I got to meet bloggers Aaron, Chris,Chris H, Andy and Davis, and saw Erik and Sparky again. Good folks all, and a fine looking bunch( 'specially the tall furry one). Today I see that a great out pouring of linky love has ensued. I'll eagerly participate, but it'll have to wait. The spirit is willing, but the technological acumen is weak. Jocko wrote to say he'd show me how to set links up, says it's easy (helluva guy that one), so I'll return the props later this week.

This trip, I didn't take the Chinese Bus.

I've tired of the cramped chaos and unreliability of the once lauded Orient Express. Two weeks ago was the last straw.
The 6 o'clock bus hadn't boarded by 7:15, and I wanted to know when, if ever, the next one would depart.
I fought my way through the shoving, jabbering crowd of tiny Asians gripping huge red white and blue woven satchels, dissafected hipsters slung with messanger bags, cell phones open, and bewildered european budget tourists with wheeled luggage and sensible shoes. I reached the plexiglass Great Wall of the office and expressed my dissatisfaction through the drilled holes above the money slot. I wanted answers.

"Bus come when bus come!" the station manager spat at her ledger without looking at me.
"Ten minute!"

She'd said that an hour ago. The ticket girl at her elbow laughed, and the manager joined her. So THIS time I took the Grey Dog. They're having a $24.00 round trip internet special. Ordering was an ordeal, but forgotten by Tuesday when I boarded a spacious, well maintained canine bound for 42nd street. Eighteen hours of bloggy fun later, I took a Peter Pan back to Philly. Peter Pan coaches are each individually named, like race horses (and greyhounds!). The 10 AM I boarded was christened "The Reliable Colonel". We left exactly on the hour, and the first "Harry Potter" movie flickered on the video screens right after the driver's thank you for riding/safety speech( in heavily Jamaican accented ENGLISH). We hit the Turnpike. This past week I'd seen photo's of a recent motor coach conflagration. A Fung Wa on the Boston run had had a mechanical malfunction resulting in fire. The Bus Central Comittee had radioed back to the frantic driver that he continue (perhaps hoping to outrun the flames?). Incredibly, he obeyed. As the smoge dissipated from the charred aluminum shell, the survivors hitch-hiked into Bean Town. I doubt they got refunds. Our trip was initially incident free. But alas, the Colonel wasn't up to his stated reputation and the transmission expired dramatically as we coasted into a rest stop somewhere in the badlands of Central NJ. At least there were no flames. The crippled bus idled, "The Prisoner of Ashtrakan"(or whatever) continued, and our replacement coach "First Laugh" arrived a half hour later, just as the driver had told us it would. With the Jamaican at the helm, First Laugh sped us back to Philly only 20 minutes behind schedule. We even got to see the end of the movie. The driver thanked us for riding, apologized again as we pulled up under the awning at Filbert Steet Station, and opened the door to release us into the cold Philly drizzel. It was speedy, comfortable and civil, not at all like the dramas of white trash desperation you hear about from people who take the Acela. I can't wait to tell everybody.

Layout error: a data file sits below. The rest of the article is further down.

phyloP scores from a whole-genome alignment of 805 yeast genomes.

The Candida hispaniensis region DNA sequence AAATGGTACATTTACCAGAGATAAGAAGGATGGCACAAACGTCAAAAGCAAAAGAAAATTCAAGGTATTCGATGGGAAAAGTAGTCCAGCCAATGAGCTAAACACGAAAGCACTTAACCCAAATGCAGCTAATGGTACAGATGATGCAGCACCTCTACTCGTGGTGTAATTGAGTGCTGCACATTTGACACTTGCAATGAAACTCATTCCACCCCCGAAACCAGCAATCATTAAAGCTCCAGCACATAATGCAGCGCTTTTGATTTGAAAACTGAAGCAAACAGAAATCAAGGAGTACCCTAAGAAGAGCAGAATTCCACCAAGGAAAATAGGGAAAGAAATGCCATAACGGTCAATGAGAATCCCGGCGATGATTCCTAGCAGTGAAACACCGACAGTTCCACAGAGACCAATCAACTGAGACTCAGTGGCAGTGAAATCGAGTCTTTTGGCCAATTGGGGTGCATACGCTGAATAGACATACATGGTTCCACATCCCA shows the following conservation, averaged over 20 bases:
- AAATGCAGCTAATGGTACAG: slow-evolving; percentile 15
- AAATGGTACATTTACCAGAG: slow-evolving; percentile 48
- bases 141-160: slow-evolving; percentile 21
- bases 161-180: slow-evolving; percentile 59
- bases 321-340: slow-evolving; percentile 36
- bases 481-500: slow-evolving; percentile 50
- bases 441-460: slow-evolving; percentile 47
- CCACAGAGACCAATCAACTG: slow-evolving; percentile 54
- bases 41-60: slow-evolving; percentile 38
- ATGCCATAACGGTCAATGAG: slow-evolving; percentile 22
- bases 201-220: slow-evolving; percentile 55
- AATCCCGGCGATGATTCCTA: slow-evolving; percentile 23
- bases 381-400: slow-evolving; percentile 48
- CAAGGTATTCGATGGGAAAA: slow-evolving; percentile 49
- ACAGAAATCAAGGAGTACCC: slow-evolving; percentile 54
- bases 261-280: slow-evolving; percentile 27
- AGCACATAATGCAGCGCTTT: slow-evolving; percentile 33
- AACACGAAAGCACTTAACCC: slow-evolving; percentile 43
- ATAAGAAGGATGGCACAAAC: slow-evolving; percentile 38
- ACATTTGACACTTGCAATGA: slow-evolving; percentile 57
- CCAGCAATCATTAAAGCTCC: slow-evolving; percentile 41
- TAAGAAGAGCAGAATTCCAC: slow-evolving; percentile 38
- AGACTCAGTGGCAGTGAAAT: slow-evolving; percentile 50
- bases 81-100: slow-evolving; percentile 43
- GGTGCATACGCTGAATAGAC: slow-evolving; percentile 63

I hailed a cab, and it took me past the dingy DragonCoach depot on it's way to my studio. Through the rain streaked window I could see the manager and ticket girl inside the florescent lit cage. The cab was well heated, but the warmth I felt was the satisfaction that I wouldn't have to take the chinese bus again(as long as the Greyhound special lasted anyway) and that my new friends The Colonel, and First Laugh had given me the last laugh after all.

Tuesday, March 15, 2005


Johnny Brenda's still has rusty pipe frame holding a cracked and yellowed glowing plastic sign over the corner entrance out front. Inside the old tin ceiling has been revealed but otherwise it's the same fake paneling, red and white linoleum stripes, and plywood topped bar, scrubbed and rewired for safety. The old neon budwiser sign remains, if somewhat altered. Mostly painted over, it's also scraped free of some of the original black enamel in spots, now reading 'dive" in gently humming ruby red script. "Divey" is a higly desirable aesthetic in the transitional Fish Town neighborhood of Philadelphia. The arriving hipsters want edgy urban grit , the realness of shabby kitsch and unintended irony. They also want to drink something more challenging than "The King of Beers". So do I. That's why we've all gathed here, to enjoy 14 taps of regional craft brews, pabsts blue ribbon (official beer of ironic detatchment) and a reasonably priced tapas menu, grilled in the open kitchen behind the second bar.